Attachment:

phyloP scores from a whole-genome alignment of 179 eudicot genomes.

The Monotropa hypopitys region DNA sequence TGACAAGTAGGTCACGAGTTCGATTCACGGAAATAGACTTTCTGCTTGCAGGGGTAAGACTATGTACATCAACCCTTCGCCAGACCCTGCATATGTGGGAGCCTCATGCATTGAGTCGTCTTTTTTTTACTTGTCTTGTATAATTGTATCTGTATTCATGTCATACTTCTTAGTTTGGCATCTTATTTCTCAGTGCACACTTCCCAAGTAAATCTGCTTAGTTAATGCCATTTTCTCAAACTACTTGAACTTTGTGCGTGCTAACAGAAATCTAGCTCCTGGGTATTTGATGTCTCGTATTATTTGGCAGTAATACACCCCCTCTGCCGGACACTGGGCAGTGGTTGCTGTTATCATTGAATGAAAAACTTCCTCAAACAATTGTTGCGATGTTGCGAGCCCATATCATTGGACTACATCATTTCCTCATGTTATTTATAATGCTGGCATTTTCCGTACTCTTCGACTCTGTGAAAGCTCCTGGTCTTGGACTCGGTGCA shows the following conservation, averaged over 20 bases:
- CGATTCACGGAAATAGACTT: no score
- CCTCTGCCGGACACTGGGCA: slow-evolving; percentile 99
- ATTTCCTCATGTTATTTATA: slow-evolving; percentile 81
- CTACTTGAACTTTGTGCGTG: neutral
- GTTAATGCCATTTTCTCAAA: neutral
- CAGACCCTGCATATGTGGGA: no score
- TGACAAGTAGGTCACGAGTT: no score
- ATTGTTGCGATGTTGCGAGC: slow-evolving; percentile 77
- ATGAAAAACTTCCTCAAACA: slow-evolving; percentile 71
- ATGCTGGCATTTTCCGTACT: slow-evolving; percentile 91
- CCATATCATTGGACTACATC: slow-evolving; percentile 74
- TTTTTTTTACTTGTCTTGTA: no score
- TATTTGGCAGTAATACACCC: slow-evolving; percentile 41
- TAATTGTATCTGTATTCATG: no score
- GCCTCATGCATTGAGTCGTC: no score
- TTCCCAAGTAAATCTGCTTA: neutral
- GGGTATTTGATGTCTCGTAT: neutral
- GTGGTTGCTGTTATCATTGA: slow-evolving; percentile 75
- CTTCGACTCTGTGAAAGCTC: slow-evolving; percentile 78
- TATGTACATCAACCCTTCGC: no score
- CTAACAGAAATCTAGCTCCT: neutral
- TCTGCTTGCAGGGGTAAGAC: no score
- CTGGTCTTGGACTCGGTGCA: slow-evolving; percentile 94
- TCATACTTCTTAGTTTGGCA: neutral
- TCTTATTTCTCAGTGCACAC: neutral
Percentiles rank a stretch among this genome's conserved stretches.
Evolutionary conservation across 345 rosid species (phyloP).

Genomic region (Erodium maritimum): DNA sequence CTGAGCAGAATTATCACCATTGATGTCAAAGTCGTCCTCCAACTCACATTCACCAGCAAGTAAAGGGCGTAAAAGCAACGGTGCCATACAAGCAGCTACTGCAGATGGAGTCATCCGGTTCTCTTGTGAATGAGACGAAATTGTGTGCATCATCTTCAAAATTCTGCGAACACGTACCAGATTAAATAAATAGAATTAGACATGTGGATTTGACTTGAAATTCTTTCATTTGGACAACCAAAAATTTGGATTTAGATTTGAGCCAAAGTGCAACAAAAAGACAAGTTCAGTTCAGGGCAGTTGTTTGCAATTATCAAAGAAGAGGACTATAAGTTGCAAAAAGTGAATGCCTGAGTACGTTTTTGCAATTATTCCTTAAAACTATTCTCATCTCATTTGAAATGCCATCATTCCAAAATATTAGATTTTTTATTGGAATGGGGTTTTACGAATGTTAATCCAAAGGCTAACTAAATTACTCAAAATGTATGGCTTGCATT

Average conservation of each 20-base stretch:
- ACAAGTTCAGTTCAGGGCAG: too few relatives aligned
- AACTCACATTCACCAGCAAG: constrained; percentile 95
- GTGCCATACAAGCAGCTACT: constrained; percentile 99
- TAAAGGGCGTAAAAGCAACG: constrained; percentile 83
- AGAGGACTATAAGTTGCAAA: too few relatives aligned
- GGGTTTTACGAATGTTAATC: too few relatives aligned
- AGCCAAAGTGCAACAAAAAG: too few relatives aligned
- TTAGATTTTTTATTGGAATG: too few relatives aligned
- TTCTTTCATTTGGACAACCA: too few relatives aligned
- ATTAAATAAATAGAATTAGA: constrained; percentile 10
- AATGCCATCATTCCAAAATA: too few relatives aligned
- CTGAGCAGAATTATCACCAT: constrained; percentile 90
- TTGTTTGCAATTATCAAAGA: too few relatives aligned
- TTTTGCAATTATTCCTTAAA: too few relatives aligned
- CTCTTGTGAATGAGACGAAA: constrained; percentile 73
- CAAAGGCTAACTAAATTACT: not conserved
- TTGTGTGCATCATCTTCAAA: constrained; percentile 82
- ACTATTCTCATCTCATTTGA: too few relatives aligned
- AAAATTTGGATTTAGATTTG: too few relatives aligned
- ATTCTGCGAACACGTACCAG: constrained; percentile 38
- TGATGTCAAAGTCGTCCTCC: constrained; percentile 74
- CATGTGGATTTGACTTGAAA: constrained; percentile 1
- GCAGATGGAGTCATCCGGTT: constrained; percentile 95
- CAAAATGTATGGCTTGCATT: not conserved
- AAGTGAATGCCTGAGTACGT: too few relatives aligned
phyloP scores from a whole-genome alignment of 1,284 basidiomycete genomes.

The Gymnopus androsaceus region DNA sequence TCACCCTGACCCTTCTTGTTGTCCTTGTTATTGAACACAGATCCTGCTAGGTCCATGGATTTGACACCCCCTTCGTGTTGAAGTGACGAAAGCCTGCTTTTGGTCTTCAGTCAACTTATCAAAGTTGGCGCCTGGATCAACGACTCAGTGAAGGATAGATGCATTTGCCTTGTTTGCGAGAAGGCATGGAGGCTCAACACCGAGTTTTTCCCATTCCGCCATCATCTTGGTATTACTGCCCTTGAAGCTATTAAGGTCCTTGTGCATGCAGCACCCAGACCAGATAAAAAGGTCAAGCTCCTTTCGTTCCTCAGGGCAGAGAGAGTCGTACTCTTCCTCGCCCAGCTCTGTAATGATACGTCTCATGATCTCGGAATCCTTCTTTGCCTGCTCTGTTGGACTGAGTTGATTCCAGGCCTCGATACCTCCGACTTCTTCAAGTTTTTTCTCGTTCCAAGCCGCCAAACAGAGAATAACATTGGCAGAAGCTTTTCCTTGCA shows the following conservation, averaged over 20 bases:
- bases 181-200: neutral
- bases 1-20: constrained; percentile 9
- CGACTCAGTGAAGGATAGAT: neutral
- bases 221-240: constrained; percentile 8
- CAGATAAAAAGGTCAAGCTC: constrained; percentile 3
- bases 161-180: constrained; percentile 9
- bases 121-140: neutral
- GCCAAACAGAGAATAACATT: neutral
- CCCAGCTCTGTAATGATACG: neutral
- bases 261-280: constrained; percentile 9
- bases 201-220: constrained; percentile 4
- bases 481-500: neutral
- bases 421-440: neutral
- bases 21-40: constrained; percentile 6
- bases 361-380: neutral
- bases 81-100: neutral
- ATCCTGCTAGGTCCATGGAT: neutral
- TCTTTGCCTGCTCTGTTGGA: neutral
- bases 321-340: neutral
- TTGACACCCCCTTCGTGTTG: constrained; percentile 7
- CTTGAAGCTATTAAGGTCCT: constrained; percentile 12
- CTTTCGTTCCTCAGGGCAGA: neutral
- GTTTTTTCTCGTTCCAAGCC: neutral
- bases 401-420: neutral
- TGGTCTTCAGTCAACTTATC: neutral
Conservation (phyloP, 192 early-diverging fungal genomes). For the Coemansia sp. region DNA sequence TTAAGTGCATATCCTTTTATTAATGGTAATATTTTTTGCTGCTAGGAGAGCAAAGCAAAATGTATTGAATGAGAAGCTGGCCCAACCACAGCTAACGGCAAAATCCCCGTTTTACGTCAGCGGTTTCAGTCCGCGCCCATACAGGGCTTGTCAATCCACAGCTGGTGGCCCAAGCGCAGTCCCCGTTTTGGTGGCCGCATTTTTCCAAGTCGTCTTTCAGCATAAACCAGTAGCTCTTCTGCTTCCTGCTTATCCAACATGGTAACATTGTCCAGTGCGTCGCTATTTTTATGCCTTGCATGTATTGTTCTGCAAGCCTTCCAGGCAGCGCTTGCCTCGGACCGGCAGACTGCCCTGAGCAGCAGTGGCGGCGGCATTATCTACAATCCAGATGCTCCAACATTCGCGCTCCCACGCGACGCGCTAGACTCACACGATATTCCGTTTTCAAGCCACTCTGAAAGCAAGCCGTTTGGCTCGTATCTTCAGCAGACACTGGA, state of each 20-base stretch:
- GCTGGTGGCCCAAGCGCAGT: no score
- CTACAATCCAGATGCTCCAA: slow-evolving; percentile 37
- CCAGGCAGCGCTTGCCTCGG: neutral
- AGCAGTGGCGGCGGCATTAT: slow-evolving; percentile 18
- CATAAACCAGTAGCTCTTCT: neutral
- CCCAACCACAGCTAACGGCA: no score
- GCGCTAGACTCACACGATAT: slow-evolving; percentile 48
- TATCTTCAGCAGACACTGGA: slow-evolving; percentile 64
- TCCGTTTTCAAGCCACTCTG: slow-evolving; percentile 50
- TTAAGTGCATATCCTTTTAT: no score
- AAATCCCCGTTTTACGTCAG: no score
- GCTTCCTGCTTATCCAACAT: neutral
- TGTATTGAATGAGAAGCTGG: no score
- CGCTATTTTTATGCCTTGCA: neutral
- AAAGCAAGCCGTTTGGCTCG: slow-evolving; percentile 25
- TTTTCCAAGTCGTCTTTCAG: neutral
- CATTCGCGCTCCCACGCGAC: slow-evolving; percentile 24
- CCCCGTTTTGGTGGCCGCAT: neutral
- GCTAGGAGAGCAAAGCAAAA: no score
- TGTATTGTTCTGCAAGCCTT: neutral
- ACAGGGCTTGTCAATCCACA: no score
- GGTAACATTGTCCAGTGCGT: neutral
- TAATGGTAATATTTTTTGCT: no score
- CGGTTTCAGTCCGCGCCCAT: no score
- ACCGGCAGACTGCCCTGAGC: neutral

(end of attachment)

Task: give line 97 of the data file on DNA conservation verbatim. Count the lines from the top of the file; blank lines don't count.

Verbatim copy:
- TGTATTGAATGAGAAGCTGG: no score